James B.W. Bevis is, by almost any definition, eccentric. He drives a car that once was Henry Ford's dream, he likes zither music and makes model ships. He's a bookkeeper by profession and his desk at work is always cluttered. He likes to bring in children at Christmas-time to sing carols. It all leads to him being fired. While drowning his sorrows at a nearby bar, he meets none other than his guardian angel who shows him that life can be considerably different for him if he wishes it....but is he prepared to make the changes necessary to obtain that lifestyle? Written by
While Mr. Hempstead is trying to impress Mr. Bevis, one of the things he mentions is that he helped Ben-Hur win his famous chariot race. This would have been impossible since Ben-Hur is a fictional character (created by General Lew Wallace in the mid 1800s) and not an actual person from history. See more »
Mr. James B. W. Bevis, who believes in a magic all his own. The magic of a child's smile, the magic of liking and being liked, the strange and wondrous mysticism that is the simple act of living. Mr. James B. W. Bevis, species of twentieth-century male, who has his own private and special Twilight Zone.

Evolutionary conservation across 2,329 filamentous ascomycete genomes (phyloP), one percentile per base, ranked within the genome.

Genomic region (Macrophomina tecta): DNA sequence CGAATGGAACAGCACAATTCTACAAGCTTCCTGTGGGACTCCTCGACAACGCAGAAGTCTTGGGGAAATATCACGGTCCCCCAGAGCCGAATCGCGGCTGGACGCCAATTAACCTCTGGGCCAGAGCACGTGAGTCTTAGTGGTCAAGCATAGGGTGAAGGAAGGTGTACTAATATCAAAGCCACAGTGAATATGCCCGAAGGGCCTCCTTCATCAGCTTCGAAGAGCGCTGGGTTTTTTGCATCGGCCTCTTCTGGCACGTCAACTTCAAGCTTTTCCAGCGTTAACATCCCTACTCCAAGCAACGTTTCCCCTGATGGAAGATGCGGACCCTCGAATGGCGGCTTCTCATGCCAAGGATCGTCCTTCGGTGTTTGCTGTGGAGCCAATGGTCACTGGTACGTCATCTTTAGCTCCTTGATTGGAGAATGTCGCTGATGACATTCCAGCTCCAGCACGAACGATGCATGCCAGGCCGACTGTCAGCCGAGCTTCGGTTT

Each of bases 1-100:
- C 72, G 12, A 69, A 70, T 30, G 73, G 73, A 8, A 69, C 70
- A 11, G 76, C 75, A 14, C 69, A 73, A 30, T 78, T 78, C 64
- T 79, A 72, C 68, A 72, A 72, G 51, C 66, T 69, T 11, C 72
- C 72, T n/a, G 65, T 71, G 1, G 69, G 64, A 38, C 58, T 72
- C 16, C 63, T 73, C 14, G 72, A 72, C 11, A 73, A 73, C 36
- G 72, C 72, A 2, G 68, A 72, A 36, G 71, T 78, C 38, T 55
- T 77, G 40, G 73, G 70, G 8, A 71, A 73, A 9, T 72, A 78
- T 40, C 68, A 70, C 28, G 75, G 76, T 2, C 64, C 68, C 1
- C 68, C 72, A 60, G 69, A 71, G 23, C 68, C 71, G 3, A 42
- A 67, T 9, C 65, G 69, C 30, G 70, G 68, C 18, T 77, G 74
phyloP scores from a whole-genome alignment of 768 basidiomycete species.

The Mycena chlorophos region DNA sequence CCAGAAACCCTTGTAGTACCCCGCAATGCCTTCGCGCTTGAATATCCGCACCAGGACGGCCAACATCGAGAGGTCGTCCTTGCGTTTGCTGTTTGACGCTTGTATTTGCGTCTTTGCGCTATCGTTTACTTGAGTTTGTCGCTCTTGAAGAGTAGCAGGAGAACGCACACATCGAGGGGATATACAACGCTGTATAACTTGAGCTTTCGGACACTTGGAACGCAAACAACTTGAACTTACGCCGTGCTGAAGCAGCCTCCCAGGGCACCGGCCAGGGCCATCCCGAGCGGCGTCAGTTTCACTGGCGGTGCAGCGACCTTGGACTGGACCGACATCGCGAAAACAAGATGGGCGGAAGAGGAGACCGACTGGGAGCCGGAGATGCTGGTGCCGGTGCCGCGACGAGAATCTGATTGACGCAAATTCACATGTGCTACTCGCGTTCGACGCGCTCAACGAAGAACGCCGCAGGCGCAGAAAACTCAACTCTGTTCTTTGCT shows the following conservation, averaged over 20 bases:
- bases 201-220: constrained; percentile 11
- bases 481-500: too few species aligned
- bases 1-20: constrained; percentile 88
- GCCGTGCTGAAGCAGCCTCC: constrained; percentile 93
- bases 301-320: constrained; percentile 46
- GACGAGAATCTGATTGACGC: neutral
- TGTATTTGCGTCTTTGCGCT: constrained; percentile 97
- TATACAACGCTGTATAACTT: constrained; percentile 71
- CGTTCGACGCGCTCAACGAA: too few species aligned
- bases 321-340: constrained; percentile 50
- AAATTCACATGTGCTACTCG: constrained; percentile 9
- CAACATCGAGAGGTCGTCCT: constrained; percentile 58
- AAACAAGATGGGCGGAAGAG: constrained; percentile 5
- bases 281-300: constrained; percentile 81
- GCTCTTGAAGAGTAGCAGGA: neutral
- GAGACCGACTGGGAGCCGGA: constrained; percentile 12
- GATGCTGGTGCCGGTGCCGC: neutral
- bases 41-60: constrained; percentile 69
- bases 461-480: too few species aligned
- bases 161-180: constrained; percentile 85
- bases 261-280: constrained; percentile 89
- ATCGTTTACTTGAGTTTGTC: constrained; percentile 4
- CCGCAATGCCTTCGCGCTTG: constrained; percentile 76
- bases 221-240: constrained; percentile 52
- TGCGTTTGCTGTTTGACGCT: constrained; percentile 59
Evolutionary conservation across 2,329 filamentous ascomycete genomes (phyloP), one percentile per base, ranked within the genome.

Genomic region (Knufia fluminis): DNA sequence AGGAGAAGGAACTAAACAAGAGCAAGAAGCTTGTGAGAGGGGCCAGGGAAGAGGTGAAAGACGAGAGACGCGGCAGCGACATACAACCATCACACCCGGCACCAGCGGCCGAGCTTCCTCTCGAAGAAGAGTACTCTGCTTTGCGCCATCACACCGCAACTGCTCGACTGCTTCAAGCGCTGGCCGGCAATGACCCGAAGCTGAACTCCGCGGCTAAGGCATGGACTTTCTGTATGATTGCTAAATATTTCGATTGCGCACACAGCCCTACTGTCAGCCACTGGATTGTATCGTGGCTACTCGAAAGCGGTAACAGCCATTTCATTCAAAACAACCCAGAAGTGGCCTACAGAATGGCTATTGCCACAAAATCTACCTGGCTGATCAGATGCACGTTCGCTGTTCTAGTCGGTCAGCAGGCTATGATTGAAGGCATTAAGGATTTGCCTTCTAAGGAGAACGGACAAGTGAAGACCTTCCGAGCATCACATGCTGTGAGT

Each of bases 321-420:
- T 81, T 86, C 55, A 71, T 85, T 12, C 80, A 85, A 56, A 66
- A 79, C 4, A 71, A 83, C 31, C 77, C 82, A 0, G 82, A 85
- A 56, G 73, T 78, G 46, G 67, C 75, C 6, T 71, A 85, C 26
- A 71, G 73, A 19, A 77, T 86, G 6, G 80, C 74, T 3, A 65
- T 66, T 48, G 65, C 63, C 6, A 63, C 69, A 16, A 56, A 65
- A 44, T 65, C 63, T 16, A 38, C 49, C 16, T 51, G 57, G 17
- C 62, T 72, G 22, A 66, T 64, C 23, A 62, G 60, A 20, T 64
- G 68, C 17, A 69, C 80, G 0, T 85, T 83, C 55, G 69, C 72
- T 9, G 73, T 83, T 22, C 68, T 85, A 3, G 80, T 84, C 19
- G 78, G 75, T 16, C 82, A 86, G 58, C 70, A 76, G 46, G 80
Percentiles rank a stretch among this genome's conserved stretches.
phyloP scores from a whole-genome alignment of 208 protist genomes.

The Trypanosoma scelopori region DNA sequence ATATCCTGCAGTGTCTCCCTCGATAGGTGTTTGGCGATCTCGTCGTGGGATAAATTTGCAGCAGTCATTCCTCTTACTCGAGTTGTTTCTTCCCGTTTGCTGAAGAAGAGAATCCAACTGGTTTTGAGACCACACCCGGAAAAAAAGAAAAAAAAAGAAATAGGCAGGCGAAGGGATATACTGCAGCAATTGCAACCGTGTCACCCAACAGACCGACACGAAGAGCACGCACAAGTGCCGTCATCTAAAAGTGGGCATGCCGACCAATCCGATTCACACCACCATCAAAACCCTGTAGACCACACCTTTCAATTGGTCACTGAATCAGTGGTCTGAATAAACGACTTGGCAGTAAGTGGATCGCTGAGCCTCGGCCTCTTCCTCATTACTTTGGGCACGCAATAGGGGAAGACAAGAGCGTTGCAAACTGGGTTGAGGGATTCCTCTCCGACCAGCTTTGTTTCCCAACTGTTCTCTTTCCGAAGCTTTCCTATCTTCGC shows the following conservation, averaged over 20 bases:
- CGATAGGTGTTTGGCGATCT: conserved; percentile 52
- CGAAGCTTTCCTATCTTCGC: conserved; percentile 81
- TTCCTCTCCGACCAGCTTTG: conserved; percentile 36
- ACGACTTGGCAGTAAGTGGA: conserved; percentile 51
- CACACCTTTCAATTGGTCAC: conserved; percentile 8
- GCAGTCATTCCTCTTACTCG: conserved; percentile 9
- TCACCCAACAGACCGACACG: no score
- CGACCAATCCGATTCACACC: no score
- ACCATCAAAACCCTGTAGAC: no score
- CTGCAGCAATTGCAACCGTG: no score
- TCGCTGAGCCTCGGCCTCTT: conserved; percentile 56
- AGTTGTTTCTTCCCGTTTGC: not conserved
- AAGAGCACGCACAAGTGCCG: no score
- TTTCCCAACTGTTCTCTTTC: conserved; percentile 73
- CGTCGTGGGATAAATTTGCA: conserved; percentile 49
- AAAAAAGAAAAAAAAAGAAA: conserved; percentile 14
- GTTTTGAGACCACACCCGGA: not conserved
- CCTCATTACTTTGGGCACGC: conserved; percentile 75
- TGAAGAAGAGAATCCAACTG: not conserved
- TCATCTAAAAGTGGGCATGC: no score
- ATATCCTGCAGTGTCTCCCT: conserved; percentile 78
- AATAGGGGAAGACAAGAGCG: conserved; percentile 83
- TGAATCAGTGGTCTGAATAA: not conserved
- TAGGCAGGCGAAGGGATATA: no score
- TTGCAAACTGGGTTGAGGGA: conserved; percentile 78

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This is about the most lighthearted TZ episode that you'll ever see. While Mr. Bevis is a likable character that sticks to his beliefs and lifestyle even when greener pastures arise, the episode itself is not exactly spectacular. It is definitely one of the low-lights of Season 1. Nothing extraordinary regarding the plot, acting, or cinematography really occurs. It almost seems like Sterling wrote this episode just so he could try a few quirky special effects.
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